Sunday, May 21, 2017

Class Alphabet Art

I contributed the Ape Ascendant class to David Coppoletti's Class Alphabet project for use with DCC RPG. Here are two images I also contributed to the upcoming book. These are both digital works.

The Tenacious D-fender class was written by Forrest Aguirre and the Flesh Forged was written by David Baity.

Tenacious D-fender!

Flesh Forged!

Saturday, May 13, 2017

To Hit or not To Hit...HIT!

Ok, so one of the types of RPG mechanics that is most vilified is the table mechanic. That is, a resolution mechanic that actually requires you to look at a table for an answer. The classic example is D&D's to-hit or attack matrix. In modern games this type of mechanic is absolutely despised and considered to be akin to writing a game for Commodore 64 in 2017.

When I was young I just took those tables as a given and developed quite a fondness for them. Years later I started thinking about simpler mechanics and I went through a hardcore anti-table period. I even remember ranting against descending AC as recently as 2012... just weeks before I dived headfirst into Labyrinth Lord and rediscovered what I loved about gaming in the first place.

A lot of my character sheets include an attack matrix. In my opinion, the only reason you might dislike these tables is because you have to go to the rulebook to look up your attack values. And that is a pain the ass, I agree. But when those values are on your character sheet I just don't see the problem.

YES... it is an extra step between the attack roll and knowing the outcome. If the target number to roll is equal to the AC, it's much easier and faster to know if you hit. But by using that method you have to rely on a lot of modifiers if you want to model any kind of character progression. Thus we end up with characters that have a +13 to hit. Which is something that bugs the snot out of me.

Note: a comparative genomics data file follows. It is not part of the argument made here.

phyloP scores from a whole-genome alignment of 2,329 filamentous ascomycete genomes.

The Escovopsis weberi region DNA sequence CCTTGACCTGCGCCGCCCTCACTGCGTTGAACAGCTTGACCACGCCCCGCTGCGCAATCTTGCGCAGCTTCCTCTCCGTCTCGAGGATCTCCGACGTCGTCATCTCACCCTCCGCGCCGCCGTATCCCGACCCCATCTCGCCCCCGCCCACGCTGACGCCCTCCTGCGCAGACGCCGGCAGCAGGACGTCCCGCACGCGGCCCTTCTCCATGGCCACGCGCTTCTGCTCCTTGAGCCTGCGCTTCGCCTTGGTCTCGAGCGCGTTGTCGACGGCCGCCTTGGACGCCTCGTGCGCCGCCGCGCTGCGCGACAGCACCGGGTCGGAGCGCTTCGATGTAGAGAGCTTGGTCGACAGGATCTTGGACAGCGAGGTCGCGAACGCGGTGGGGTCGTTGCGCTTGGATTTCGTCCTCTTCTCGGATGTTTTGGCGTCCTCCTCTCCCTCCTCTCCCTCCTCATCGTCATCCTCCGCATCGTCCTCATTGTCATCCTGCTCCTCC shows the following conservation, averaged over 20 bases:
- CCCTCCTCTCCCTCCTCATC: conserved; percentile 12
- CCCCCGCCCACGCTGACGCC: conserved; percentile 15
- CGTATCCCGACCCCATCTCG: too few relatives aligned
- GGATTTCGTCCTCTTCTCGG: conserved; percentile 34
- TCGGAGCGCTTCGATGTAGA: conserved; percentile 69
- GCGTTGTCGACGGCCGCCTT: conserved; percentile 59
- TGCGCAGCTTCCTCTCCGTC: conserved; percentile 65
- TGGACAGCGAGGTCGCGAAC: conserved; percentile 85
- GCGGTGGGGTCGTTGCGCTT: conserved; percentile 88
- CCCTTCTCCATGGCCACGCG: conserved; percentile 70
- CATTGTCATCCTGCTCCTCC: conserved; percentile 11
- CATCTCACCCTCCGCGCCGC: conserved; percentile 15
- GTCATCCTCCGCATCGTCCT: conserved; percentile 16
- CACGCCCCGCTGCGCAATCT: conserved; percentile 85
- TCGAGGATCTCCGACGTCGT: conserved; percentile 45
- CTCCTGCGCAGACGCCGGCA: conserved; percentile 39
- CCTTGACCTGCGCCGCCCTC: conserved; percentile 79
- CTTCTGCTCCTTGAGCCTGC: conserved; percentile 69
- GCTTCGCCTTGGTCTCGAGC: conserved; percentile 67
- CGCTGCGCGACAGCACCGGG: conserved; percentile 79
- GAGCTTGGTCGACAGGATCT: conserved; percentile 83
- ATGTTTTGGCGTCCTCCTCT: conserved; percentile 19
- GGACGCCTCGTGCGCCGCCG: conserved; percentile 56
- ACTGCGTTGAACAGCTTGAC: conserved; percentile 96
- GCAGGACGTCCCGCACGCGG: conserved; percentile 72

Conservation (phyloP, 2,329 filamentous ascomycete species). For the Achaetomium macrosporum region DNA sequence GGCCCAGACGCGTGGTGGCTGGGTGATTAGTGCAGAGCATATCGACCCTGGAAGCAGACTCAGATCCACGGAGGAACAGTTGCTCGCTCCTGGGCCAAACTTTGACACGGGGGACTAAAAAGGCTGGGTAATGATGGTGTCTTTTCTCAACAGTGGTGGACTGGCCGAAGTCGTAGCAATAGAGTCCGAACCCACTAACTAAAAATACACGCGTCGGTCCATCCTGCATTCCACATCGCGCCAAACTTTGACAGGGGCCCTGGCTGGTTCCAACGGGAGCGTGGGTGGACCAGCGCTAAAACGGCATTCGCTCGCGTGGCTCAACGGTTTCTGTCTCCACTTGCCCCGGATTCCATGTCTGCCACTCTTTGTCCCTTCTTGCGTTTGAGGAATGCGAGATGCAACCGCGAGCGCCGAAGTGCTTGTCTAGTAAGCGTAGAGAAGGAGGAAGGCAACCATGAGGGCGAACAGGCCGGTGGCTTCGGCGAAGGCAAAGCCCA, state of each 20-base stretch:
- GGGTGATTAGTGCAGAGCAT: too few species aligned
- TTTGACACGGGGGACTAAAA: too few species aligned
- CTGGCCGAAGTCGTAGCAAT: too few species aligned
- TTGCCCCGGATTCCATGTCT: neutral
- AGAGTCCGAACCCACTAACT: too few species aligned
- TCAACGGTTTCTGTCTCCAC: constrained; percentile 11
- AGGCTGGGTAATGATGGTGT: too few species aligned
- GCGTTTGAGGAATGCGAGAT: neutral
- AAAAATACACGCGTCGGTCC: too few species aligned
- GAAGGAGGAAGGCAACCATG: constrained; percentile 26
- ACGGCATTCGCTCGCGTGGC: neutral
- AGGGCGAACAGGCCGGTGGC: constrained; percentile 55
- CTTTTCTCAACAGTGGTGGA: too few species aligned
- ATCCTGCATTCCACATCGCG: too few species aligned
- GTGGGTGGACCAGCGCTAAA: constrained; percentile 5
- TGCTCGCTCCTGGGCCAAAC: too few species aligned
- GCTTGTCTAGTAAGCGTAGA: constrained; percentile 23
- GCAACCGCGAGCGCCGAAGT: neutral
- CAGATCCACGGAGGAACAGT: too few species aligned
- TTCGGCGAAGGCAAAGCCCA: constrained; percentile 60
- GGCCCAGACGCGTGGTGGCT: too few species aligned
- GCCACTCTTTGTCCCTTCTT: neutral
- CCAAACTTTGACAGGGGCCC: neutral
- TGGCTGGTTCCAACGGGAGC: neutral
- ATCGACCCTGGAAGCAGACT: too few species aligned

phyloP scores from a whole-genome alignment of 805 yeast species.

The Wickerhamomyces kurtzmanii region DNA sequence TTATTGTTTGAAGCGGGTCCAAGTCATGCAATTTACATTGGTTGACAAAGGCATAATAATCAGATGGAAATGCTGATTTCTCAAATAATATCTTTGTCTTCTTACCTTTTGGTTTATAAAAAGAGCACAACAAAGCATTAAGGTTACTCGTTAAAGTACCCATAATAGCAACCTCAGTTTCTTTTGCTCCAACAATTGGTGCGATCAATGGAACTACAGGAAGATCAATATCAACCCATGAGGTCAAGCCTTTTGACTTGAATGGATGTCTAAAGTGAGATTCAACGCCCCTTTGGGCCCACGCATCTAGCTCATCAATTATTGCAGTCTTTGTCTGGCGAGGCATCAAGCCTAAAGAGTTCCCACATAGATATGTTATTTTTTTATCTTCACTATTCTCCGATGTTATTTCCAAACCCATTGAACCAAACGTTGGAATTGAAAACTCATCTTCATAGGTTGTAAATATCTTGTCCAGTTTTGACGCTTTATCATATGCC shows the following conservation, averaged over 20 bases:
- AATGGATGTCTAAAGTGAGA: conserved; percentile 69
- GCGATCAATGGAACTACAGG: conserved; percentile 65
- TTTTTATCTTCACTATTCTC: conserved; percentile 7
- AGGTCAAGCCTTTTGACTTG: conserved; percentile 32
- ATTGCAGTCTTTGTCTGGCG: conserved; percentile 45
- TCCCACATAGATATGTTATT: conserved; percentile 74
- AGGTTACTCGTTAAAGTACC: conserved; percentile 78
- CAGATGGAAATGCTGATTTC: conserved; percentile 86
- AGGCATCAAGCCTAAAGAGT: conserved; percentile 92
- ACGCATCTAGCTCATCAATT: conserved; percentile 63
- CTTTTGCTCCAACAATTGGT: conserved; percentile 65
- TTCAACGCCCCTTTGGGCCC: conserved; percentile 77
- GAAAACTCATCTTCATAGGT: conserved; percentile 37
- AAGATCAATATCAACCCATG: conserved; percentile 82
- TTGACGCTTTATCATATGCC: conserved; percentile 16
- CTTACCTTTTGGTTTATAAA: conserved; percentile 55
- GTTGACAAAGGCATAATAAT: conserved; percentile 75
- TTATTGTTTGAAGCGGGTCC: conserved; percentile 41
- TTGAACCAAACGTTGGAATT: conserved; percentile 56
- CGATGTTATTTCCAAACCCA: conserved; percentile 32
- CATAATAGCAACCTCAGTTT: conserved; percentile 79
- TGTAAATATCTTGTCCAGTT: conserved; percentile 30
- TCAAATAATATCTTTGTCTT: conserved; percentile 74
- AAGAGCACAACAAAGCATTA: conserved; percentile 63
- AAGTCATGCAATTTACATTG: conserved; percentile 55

The attack matrix eliminates that modifier bloat problem. And how god damn hard is it to tilt your head down and look at a number on your sheet?

But hey, I realize these little things matter and you might be a person who HATES IT. I get it.

Anyway... I was fiddling with the attack matrix idea in a new game design. The idea is this:

You have three types of dice rolls for dealing with all possible actions. Each roll is made on a simple matrix identical to the to-hit table pictured here. But the values on the table never change. There is no level system, no progression. So if you start with a 10 at the top slot (roll a 10 to hit AC 9) then you will always have a 10. Thus no messy pencil marks and erasing and no need to reference a rulebook. It's on your sheet in black and white.

(As an aside... the game would encourage "advancement" organically. That is, finding cool stuff that gives you an edge. Learning from super secret tomes of lore. Being blessed or cursed by gods and demons. All of these things would be represented by modifiers... albeit without the bloat. Therefore if you do end up having a +2 on an attack roll it's a big deal. But the only reason you'd ever see +13 is if the group just let things get out of hand. Or WANTED a superpowered game. Whatever.)